Written statements must be used for standard occupation contracts entered into on or after 15 July 2022. In the case of existing tenancies and licences that fall within the definition of an “occupation contract”, these will automatically convert to occupation contracts on 15 July 2022, and landlords will need to provide a written statement to the contract-holder within 6 months (no later than 14 January 2023).

Written statements can be issued in hardcopy or, if agreed by the contract-holder, can be sent electronically.

Terms

These are broken down into four categories:

  • Key matters – information about the property, occupation date, amount of rent or other consideration.
  • Fundamental Terms – these are the essential rights and obligations of landlords and contract-holders.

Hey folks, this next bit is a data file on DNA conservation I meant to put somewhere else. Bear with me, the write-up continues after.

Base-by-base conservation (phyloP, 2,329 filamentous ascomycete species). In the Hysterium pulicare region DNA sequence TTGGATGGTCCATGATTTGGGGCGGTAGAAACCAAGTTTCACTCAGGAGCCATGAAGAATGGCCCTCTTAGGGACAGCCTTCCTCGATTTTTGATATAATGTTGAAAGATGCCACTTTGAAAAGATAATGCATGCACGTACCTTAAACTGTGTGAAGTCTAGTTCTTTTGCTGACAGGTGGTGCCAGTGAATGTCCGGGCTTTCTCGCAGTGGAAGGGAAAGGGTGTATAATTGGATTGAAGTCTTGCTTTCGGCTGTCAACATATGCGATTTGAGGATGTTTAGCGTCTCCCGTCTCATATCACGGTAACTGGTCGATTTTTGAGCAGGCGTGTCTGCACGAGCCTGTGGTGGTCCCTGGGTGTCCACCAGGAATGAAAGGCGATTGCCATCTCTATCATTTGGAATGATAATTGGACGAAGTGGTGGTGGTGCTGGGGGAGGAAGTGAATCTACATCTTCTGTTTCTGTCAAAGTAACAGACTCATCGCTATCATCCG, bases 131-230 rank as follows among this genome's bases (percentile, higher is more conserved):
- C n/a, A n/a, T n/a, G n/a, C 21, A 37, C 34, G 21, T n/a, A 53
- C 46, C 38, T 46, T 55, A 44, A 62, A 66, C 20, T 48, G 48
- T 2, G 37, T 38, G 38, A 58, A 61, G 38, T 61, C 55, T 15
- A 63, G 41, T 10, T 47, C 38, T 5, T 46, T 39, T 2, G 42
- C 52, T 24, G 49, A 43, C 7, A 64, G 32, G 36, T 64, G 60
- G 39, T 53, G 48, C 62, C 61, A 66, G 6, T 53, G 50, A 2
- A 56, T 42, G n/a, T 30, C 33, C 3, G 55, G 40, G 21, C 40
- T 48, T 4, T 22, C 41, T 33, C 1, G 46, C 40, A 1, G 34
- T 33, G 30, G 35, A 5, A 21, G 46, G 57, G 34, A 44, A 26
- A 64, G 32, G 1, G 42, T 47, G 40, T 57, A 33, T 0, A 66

• Supplementary Terms – these are practical matters to make the occupation contract work, access for repair
  • Additional Terms – other agreements not dealt with elsewhere (for example the keeping of pets).

Model Written Statements

Model written statements for both periodic and fixed term standard occupation contracts have now been published by the Welsh Government. The model statements incorporate all the fundamental and supplementary provisions to be included (without modification). The model statements can be found here.

When an existing tenancy is converted to a standard occupation contract, the existing terms of the tenancy will apply unless they conflict with the fundamental terms. Supplementary terms will be included unless they conflict with the terms of the existing tenancy.

Joint Contract-Holder

Parties can be added to the contract as joint contract-holders with the consent of the landlord. A contract-holder can leave the contract without the tenancy ending.